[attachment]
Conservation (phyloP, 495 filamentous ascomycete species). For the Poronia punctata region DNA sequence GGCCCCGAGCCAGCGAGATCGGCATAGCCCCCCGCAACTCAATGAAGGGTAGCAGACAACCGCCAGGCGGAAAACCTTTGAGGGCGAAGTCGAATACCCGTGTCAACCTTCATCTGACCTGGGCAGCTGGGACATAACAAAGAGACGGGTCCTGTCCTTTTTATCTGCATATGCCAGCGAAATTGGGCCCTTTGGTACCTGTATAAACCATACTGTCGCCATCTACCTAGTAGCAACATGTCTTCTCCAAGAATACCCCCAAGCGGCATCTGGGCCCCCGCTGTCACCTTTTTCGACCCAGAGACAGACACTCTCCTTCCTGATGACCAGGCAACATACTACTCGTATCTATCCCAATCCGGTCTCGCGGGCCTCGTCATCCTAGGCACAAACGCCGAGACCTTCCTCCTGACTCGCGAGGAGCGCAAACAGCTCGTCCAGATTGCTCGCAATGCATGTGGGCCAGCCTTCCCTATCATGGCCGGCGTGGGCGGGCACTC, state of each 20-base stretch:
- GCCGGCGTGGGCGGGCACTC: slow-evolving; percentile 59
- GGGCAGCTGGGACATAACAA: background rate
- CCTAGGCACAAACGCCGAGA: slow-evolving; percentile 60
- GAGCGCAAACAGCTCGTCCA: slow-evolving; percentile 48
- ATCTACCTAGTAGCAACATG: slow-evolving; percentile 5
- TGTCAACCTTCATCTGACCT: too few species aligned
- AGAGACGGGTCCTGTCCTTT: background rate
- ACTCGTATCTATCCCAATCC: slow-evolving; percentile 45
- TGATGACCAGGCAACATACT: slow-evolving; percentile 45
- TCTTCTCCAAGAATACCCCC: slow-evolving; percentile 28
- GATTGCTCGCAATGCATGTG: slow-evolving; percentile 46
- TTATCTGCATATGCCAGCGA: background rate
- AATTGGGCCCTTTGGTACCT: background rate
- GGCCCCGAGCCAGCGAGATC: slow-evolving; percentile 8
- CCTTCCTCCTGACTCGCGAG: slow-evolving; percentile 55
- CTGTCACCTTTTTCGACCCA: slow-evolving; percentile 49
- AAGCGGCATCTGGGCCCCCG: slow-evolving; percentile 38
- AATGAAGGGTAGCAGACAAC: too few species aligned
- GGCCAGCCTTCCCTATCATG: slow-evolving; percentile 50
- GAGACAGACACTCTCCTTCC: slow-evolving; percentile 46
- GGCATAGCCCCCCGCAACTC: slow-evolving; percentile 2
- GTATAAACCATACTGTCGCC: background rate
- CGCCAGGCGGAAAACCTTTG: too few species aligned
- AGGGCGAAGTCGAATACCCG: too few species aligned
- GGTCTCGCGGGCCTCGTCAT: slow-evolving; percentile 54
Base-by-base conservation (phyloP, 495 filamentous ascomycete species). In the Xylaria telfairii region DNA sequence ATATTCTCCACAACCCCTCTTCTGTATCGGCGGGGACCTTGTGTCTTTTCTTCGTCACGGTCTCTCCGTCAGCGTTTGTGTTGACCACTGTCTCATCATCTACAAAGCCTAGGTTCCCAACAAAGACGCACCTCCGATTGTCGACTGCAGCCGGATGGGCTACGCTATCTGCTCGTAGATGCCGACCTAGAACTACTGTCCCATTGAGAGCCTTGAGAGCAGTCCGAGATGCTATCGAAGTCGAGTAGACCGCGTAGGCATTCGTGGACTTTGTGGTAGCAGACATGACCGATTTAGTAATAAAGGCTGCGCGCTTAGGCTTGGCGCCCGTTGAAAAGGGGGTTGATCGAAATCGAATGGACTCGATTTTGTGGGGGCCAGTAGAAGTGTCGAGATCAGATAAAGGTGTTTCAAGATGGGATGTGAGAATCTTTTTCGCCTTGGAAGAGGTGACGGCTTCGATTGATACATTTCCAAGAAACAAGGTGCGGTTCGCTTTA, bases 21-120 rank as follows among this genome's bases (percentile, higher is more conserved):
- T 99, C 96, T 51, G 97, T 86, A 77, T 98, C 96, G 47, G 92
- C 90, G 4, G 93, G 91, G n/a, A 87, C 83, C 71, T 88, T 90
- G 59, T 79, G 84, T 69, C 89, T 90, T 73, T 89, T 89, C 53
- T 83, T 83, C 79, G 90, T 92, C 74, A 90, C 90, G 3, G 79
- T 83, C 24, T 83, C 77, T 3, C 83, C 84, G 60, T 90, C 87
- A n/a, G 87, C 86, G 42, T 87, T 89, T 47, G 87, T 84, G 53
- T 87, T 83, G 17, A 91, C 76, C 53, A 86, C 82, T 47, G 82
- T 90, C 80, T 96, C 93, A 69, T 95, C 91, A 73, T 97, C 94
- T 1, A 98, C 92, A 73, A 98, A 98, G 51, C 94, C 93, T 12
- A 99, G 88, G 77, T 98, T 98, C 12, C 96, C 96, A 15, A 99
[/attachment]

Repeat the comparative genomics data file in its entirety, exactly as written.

Conservation (phyloP, 495 filamentous ascomycete species). For the Poronia punctata region DNA sequence GGCCCCGAGCCAGCGAGATCGGCATAGCCCCCCGCAACTCAATGAAGGGTAGCAGACAACCGCCAGGCGGAAAACCTTTGAGGGCGAAGTCGAATACCCGTGTCAACCTTCATCTGACCTGGGCAGCTGGGACATAACAAAGAGACGGGTCCTGTCCTTTTTATCTGCATATGCCAGCGAAATTGGGCCCTTTGGTACCTGTATAAACCATACTGTCGCCATCTACCTAGTAGCAACATGTCTTCTCCAAGAATACCCCCAAGCGGCATCTGGGCCCCCGCTGTCACCTTTTTCGACCCAGAGACAGACACTCTCCTTCCTGATGACCAGGCAACATACTACTCGTATCTATCCCAATCCGGTCTCGCGGGCCTCGTCATCCTAGGCACAAACGCCGAGACCTTCCTCCTGACTCGCGAGGAGCGCAAACAGCTCGTCCAGATTGCTCGCAATGCATGTGGGCCAGCCTTCCCTATCATGGCCGGCGTGGGCGGGCACTC, state of each 20-base stretch:
- GCCGGCGTGGGCGGGCACTC: slow-evolving; percentile 59
- GGGCAGCTGGGACATAACAA: background rate
- CCTAGGCACAAACGCCGAGA: slow-evolving; percentile 60
- GAGCGCAAACAGCTCGTCCA: slow-evolving; percentile 48
- ATCTACCTAGTAGCAACATG: slow-evolving; percentile 5
- TGTCAACCTTCATCTGACCT: too few species aligned
- AGAGACGGGTCCTGTCCTTT: background rate
- ACTCGTATCTATCCCAATCC: slow-evolving; percentile 45
- TGATGACCAGGCAACATACT: slow-evolving; percentile 45
- TCTTCTCCAAGAATACCCCC: slow-evolving; percentile 28
- GATTGCTCGCAATGCATGTG: slow-evolving; percentile 46
- TTATCTGCATATGCCAGCGA: background rate
- AATTGGGCCCTTTGGTACCT: background rate
- GGCCCCGAGCCAGCGAGATC: slow-evolving; percentile 8
- CCTTCCTCCTGACTCGCGAG: slow-evolving; percentile 55
- CTGTCACCTTTTTCGACCCA: slow-evolving; percentile 49
- AAGCGGCATCTGGGCCCCCG: slow-evolving; percentile 38
- AATGAAGGGTAGCAGACAAC: too few species aligned
- GGCCAGCCTTCCCTATCATG: slow-evolving; percentile 50
- GAGACAGACACTCTCCTTCC: slow-evolving; percentile 46
- GGCATAGCCCCCCGCAACTC: slow-evolving; percentile 2
- GTATAAACCATACTGTCGCC: background rate
- CGCCAGGCGGAAAACCTTTG: too few species aligned
- AGGGCGAAGTCGAATACCCG: too few species aligned
- GGTCTCGCGGGCCTCGTCAT: slow-evolving; percentile 54
Base-by-base conservation (phyloP, 495 filamentous ascomycete species). In the Xylaria telfairii region DNA sequence ATATTCTCCACAACCCCTCTTCTGTATCGGCGGGGACCTTGTGTCTTTTCTTCGTCACGGTCTCTCCGTCAGCGTTTGTGTTGACCACTGTCTCATCATCTACAAAGCCTAGGTTCCCAACAAAGACGCACCTCCGATTGTCGACTGCAGCCGGATGGGCTACGCTATCTGCTCGTAGATGCCGACCTAGAACTACTGTCCCATTGAGAGCCTTGAGAGCAGTCCGAGATGCTATCGAAGTCGAGTAGACCGCGTAGGCATTCGTGGACTTTGTGGTAGCAGACATGACCGATTTAGTAATAAAGGCTGCGCGCTTAGGCTTGGCGCCCGTTGAAAAGGGGGTTGATCGAAATCGAATGGACTCGATTTTGTGGGGGCCAGTAGAAGTGTCGAGATCAGATAAAGGTGTTTCAAGATGGGATGTGAGAATCTTTTTCGCCTTGGAAGAGGTGACGGCTTCGATTGATACATTTCCAAGAAACAAGGTGCGGTTCGCTTTA, bases 21-120 rank as follows among this genome's bases (percentile, higher is more conserved):
- T 99, C 96, T 51, G 97, T 86, A 77, T 98, C 96, G 47, G 92
- C 90, G 4, G 93, G 91, G n/a, A 87, C 83, C 71, T 88, T 90
- G 59, T 79, G 84, T 69, C 89, T 90, T 73, T 89, T 89, C 53
- T 83, T 83, C 79, G 90, T 92, C 74, A 90, C 90, G 3, G 79
- T 83, C 24, T 83, C 77, T 3, C 83, C 84, G 60, T 90, C 87
- A n/a, G 87, C 86, G 42, T 87, T 89, T 47, G 87, T 84, G 53
- T 87, T 83, G 17, A 91, C 76, C 53, A 86, C 82, T 47, G 82
- T 90, C 80, T 96, C 93, A 69, T 95, C 91, A 73, T 97, C 94
- T 1, A 98, C 92, A 73, A 98, A 98, G 51, C 94, C 93, T 12
- A 99, G 88, G 77, T 98, T 98, C 12, C 96, C 96, A 15, A 99